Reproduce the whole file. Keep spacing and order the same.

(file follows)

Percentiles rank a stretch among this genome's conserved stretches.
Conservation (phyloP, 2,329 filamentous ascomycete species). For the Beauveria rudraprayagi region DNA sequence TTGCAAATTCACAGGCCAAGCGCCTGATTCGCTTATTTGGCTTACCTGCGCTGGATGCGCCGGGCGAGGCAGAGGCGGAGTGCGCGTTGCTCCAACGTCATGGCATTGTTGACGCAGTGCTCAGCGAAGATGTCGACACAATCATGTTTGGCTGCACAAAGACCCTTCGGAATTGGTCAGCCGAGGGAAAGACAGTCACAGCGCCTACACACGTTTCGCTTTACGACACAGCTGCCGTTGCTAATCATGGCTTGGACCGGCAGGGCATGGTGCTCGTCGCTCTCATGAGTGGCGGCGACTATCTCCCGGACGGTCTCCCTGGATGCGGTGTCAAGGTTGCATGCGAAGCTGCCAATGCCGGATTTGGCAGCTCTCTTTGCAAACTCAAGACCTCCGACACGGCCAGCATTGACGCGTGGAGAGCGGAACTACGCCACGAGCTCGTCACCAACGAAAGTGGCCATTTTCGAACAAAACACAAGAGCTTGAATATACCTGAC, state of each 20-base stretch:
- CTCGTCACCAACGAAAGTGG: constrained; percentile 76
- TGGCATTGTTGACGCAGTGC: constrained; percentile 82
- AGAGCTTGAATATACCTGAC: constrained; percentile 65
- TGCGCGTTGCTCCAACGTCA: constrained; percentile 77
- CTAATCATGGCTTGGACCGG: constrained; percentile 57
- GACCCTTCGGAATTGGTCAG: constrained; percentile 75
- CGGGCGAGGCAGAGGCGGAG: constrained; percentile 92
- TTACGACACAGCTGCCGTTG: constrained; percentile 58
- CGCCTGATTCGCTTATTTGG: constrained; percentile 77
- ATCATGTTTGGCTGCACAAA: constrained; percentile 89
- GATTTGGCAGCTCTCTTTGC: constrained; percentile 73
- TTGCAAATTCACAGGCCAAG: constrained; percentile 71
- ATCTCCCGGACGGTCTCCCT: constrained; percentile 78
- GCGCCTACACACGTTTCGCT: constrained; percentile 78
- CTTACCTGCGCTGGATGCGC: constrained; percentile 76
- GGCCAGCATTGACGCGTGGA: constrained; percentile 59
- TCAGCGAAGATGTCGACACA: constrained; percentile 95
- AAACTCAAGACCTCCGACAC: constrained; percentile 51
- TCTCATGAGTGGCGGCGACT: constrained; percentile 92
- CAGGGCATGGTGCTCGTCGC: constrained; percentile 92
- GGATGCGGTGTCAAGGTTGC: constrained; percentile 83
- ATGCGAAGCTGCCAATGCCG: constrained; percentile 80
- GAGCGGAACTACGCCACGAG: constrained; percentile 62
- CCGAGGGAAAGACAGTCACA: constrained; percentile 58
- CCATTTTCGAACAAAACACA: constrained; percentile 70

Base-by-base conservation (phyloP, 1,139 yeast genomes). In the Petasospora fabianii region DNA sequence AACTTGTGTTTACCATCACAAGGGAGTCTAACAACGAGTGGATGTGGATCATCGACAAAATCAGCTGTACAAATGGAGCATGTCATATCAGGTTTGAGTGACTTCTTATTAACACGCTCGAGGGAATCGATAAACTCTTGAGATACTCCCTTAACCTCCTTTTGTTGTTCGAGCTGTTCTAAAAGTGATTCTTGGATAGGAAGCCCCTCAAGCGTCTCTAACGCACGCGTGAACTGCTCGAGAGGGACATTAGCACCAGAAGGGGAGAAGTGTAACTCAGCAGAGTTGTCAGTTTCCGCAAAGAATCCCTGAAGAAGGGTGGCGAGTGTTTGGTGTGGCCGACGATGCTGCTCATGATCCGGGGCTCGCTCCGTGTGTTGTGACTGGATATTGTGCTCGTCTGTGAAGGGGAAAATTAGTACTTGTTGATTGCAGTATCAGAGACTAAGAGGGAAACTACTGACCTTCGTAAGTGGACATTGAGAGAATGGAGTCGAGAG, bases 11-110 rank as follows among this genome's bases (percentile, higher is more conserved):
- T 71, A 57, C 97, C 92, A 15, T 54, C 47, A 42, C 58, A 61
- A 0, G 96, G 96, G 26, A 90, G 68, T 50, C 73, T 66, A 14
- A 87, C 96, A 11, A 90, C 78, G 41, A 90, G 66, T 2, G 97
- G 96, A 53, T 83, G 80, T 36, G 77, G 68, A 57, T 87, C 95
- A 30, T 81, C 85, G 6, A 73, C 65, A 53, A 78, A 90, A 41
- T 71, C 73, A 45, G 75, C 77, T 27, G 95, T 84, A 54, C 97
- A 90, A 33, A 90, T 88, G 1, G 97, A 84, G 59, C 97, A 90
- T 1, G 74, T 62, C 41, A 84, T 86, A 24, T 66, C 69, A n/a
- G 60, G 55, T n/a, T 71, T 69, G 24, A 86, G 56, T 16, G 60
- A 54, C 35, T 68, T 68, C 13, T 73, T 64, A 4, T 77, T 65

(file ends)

Percentiles rank a stretch among this genome's conserved stretches.
Conservation (phyloP, 2,329 filamentous ascomycete species). For the Beauveria rudraprayagi region DNA sequence TTGCAAATTCACAGGCCAAGCGCCTGATTCGCTTATTTGGCTTACCTGCGCTGGATGCGCCGGGCGAGGCAGAGGCGGAGTGCGCGTTGCTCCAACGTCATGGCATTGTTGACGCAGTGCTCAGCGAAGATGTCGACACAATCATGTTTGGCTGCACAAAGACCCTTCGGAATTGGTCAGCCGAGGGAAAGACAGTCACAGCGCCTACACACGTTTCGCTTTACGACACAGCTGCCGTTGCTAATCATGGCTTGGACCGGCAGGGCATGGTGCTCGTCGCTCTCATGAGTGGCGGCGACTATCTCCCGGACGGTCTCCCTGGATGCGGTGTCAAGGTTGCATGCGAAGCTGCCAATGCCGGATTTGGCAGCTCTCTTTGCAAACTCAAGACCTCCGACACGGCCAGCATTGACGCGTGGAGAGCGGAACTACGCCACGAGCTCGTCACCAACGAAAGTGGCCATTTTCGAACAAAACACAAGAGCTTGAATATACCTGAC, state of each 20-base stretch:
- CTCGTCACCAACGAAAGTGG: constrained; percentile 76
- TGGCATTGTTGACGCAGTGC: constrained; percentile 82
- AGAGCTTGAATATACCTGAC: constrained; percentile 65
- TGCGCGTTGCTCCAACGTCA: constrained; percentile 77
- CTAATCATGGCTTGGACCGG: constrained; percentile 57
- GACCCTTCGGAATTGGTCAG: constrained; percentile 75
- CGGGCGAGGCAGAGGCGGAG: constrained; percentile 92
- TTACGACACAGCTGCCGTTG: constrained; percentile 58
- CGCCTGATTCGCTTATTTGG: constrained; percentile 77
- ATCATGTTTGGCTGCACAAA: constrained; percentile 89
- GATTTGGCAGCTCTCTTTGC: constrained; percentile 73
- TTGCAAATTCACAGGCCAAG: constrained; percentile 71
- ATCTCCCGGACGGTCTCCCT: constrained; percentile 78
- GCGCCTACACACGTTTCGCT: constrained; percentile 78
- CTTACCTGCGCTGGATGCGC: constrained; percentile 76
- GGCCAGCATTGACGCGTGGA: constrained; percentile 59
- TCAGCGAAGATGTCGACACA: constrained; percentile 95
- AAACTCAAGACCTCCGACAC: constrained; percentile 51
- TCTCATGAGTGGCGGCGACT: constrained; percentile 92
- CAGGGCATGGTGCTCGTCGC: constrained; percentile 92
- GGATGCGGTGTCAAGGTTGC: constrained; percentile 83
- ATGCGAAGCTGCCAATGCCG: constrained; percentile 80
- GAGCGGAACTACGCCACGAG: constrained; percentile 62
- CCGAGGGAAAGACAGTCACA: constrained; percentile 58
- CCATTTTCGAACAAAACACA: constrained; percentile 70

Base-by-base conservation (phyloP, 1,139 yeast genomes). In the Petasospora fabianii region DNA sequence AACTTGTGTTTACCATCACAAGGGAGTCTAACAACGAGTGGATGTGGATCATCGACAAAATCAGCTGTACAAATGGAGCATGTCATATCAGGTTTGAGTGACTTCTTATTAACACGCTCGAGGGAATCGATAAACTCTTGAGATACTCCCTTAACCTCCTTTTGTTGTTCGAGCTGTTCTAAAAGTGATTCTTGGATAGGAAGCCCCTCAAGCGTCTCTAACGCACGCGTGAACTGCTCGAGAGGGACATTAGCACCAGAAGGGGAGAAGTGTAACTCAGCAGAGTTGTCAGTTTCCGCAAAGAATCCCTGAAGAAGGGTGGCGAGTGTTTGGTGTGGCCGACGATGCTGCTCATGATCCGGGGCTCGCTCCGTGTGTTGTGACTGGATATTGTGCTCGTCTGTGAAGGGGAAAATTAGTACTTGTTGATTGCAGTATCAGAGACTAAGAGGGAAACTACTGACCTTCGTAAGTGGACATTGAGAGAATGGAGTCGAGAG, bases 11-110 rank as follows among this genome's bases (percentile, higher is more conserved):
- T 71, A 57, C 97, C 92, A 15, T 54, C 47, A 42, C 58, A 61
- A 0, G 96, G 96, G 26, A 90, G 68, T 50, C 73, T 66, A 14
- A 87, C 96, A 11, A 90, C 78, G 41, A 90, G 66, T 2, G 97
- G 96, A 53, T 83, G 80, T 36, G 77, G 68, A 57, T 87, C 95
- A 30, T 81, C 85, G 6, A 73, C 65, A 53, A 78, A 90, A 41
- T 71, C 73, A 45, G 75, C 77, T 27, G 95, T 84, A 54, C 97
- A 90, A 33, A 90, T 88, G 1, G 97, A 84, G 59, C 97, A 90
- T 1, G 74, T 62, C 41, A 84, T 86, A 24, T 66, C 69, A n/a
- G 60, G 55, T n/a, T 71, T 69, G 24, A 86, G 56, T 16, G 60
- A 54, C 35, T 68, T 68, C 13, T 73, T 64, A 4, T 77, T 65